Staph infections can transmit to food through unsafe food handling practices by an infected person. This is most likely to happen through poultry, meat products, and dairy, but can sometimes happen via prepared foods like sandwiches, baked goods, and salads. Symptoms include:

  • Nausea
  • Vomiting
  • Stomach cramps
  • Diarrhea


One of the reasons you should only eat seafood from reputable sources, vibrio infects shellfish, especially oysters. Symptoms include:

  • Nausea
  • Stomach cramps
  • Vomiting
  • Watery diarrhea
  • Chills
  • Fever
  • Headache

How is food poisoning treated?

The natural reaction to food poisoning is to want to put an end to your symptoms as quickly as possible. But diarrhea, vomiting, and the rest are your body’s way of expelling the bacteria that’s causing your symptoms. Taking anti-nausea or antidiarrheal medicine may seem like a good idea but it may actually prolong your discomfort.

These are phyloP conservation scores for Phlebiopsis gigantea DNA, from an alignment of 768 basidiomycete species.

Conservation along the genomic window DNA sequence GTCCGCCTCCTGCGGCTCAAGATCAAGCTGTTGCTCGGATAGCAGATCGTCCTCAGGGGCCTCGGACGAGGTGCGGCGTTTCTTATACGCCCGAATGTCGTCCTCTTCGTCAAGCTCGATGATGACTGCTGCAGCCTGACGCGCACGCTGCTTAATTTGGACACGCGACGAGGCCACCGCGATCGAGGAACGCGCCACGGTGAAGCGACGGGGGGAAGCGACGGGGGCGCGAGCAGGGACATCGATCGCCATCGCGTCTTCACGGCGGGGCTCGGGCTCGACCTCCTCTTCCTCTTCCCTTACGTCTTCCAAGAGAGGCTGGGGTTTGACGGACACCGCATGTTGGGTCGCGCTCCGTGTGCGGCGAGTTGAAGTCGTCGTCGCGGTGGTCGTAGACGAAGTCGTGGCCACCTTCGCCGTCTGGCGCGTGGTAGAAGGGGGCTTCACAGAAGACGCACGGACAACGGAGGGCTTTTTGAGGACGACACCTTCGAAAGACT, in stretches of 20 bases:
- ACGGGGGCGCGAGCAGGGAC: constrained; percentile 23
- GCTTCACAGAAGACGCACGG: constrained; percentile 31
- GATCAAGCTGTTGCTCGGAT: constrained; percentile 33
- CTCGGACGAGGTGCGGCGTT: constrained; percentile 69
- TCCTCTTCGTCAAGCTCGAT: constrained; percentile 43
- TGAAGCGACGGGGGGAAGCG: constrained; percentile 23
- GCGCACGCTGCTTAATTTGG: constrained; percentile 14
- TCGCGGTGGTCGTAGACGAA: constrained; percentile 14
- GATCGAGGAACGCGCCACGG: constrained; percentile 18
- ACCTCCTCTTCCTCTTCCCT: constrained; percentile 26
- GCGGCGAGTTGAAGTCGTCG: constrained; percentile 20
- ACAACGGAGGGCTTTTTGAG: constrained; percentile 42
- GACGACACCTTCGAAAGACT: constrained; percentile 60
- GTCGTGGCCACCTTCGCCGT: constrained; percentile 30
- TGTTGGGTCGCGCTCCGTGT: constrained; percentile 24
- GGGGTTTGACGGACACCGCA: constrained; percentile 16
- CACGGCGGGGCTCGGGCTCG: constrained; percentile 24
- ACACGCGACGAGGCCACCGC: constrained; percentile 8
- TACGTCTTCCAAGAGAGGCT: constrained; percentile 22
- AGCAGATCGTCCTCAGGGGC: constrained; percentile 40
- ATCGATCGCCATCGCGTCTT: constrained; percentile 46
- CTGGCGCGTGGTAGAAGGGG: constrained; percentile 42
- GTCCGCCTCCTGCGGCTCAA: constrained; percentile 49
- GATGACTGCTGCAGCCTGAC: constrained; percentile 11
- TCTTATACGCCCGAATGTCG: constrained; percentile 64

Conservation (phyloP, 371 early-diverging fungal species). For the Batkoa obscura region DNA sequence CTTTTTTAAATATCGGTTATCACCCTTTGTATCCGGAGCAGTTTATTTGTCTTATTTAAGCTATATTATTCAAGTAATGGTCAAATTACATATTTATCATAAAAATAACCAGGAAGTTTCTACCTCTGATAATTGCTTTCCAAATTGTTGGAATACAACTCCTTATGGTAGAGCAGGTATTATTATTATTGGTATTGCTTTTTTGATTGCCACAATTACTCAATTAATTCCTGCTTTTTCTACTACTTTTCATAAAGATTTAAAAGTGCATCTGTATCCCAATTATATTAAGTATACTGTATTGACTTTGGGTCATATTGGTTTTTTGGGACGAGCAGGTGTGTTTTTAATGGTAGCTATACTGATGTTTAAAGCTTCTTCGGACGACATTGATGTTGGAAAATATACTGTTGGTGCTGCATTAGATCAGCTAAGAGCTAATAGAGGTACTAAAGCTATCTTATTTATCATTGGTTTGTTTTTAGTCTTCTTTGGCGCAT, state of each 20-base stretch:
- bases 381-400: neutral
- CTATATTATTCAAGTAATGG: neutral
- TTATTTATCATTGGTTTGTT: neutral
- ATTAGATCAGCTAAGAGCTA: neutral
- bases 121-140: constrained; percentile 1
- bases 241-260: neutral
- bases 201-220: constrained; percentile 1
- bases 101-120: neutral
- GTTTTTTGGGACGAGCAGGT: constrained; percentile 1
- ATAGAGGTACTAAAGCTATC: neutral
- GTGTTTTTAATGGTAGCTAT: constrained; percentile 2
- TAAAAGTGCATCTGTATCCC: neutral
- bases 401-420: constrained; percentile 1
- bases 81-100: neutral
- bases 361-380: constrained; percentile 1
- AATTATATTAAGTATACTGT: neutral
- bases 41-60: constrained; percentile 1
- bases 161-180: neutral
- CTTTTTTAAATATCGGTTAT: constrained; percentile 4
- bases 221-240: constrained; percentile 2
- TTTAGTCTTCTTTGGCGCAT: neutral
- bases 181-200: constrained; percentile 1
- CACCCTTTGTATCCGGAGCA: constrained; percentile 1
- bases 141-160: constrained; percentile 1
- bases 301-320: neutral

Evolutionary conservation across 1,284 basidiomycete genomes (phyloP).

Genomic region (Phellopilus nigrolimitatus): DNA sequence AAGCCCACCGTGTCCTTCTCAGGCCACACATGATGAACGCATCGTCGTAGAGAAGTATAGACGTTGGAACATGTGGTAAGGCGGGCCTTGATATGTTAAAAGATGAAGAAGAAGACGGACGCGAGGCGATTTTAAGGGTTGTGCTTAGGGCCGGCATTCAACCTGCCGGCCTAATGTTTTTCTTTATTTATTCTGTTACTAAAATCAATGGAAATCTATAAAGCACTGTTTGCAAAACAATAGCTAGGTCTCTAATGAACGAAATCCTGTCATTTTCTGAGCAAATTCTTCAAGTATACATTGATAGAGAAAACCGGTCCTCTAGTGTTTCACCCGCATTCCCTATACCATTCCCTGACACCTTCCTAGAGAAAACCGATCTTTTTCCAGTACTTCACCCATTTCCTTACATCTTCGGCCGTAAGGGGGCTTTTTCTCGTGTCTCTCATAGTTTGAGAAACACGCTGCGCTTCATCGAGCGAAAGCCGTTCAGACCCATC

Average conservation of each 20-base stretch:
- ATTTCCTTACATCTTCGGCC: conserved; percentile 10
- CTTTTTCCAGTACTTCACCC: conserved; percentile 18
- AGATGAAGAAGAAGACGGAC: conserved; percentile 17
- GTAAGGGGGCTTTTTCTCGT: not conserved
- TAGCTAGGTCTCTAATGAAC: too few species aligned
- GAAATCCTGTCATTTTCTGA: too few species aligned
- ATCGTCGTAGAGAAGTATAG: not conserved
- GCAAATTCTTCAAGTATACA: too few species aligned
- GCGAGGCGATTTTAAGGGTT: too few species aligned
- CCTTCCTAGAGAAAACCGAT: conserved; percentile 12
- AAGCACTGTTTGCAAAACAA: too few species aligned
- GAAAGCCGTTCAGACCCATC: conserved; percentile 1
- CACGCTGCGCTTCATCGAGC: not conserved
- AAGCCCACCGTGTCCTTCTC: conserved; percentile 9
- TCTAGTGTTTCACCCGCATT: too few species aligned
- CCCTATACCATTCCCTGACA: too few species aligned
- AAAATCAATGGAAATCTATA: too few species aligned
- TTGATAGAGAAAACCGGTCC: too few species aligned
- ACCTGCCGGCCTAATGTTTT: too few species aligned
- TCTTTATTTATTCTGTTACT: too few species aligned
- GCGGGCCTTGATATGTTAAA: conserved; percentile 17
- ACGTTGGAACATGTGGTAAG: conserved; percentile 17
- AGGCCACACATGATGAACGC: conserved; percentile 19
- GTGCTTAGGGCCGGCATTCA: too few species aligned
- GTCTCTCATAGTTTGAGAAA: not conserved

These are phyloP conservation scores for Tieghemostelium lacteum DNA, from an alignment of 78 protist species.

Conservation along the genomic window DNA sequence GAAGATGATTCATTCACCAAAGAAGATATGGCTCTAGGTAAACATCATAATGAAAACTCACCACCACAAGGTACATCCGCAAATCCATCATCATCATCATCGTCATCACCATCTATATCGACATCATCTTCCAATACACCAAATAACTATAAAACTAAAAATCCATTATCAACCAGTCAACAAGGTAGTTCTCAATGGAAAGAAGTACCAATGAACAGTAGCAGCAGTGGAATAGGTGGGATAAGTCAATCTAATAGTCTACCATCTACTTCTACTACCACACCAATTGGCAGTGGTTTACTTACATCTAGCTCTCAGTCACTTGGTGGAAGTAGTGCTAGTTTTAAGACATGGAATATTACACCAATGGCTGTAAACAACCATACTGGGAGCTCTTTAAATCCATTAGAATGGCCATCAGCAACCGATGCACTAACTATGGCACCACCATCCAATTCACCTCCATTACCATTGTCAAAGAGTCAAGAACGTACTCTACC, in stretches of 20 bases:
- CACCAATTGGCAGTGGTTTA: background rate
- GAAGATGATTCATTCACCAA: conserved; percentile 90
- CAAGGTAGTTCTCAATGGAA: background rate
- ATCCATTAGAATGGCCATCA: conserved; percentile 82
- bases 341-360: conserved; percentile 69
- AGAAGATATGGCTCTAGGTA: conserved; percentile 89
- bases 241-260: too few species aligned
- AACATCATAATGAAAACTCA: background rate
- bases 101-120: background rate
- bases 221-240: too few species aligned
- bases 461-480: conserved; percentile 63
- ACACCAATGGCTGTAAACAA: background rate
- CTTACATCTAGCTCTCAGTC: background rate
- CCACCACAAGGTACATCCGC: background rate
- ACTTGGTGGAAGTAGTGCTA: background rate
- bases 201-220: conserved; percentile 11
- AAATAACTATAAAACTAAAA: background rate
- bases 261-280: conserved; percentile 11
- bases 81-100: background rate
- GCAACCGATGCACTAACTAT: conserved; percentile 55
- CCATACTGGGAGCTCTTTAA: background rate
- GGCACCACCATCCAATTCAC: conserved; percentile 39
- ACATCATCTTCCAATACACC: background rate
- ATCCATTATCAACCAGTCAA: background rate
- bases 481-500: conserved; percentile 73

Instead, avoid eating, but keep yourself hydrated by sucking on ice chips or taking small sips of liquid. Water and electrolyte-replenishing liquids are best as dehydration is a frequent complication of prolonged vomiting or diarrhea.

Most cases of food poisoning can be treated at home. Seek medical care, however, if your symptoms don’t resolve, or if they become severe. If extreme dehydration is an issue, oral rehydration fluids or intravenous rehydration is necessary. In some cases, you may also need an antibiotic prescription to treat the underlying bacterial cause of your food poisoning.

What should you eat and drink during and after food poisoning?

Anything you consume during and immediately after a bout of food poisoning should be to prevent dehydration. As a general rule, try to replace your fluid loss by consuming one cup of fluids for every large watery bowel movement. Take frequent sips of rehydration fluids like Pedialyte, or chew on ice. You’ll also want to avoid juices and sodas because of their high sugar and lack of electrolytes.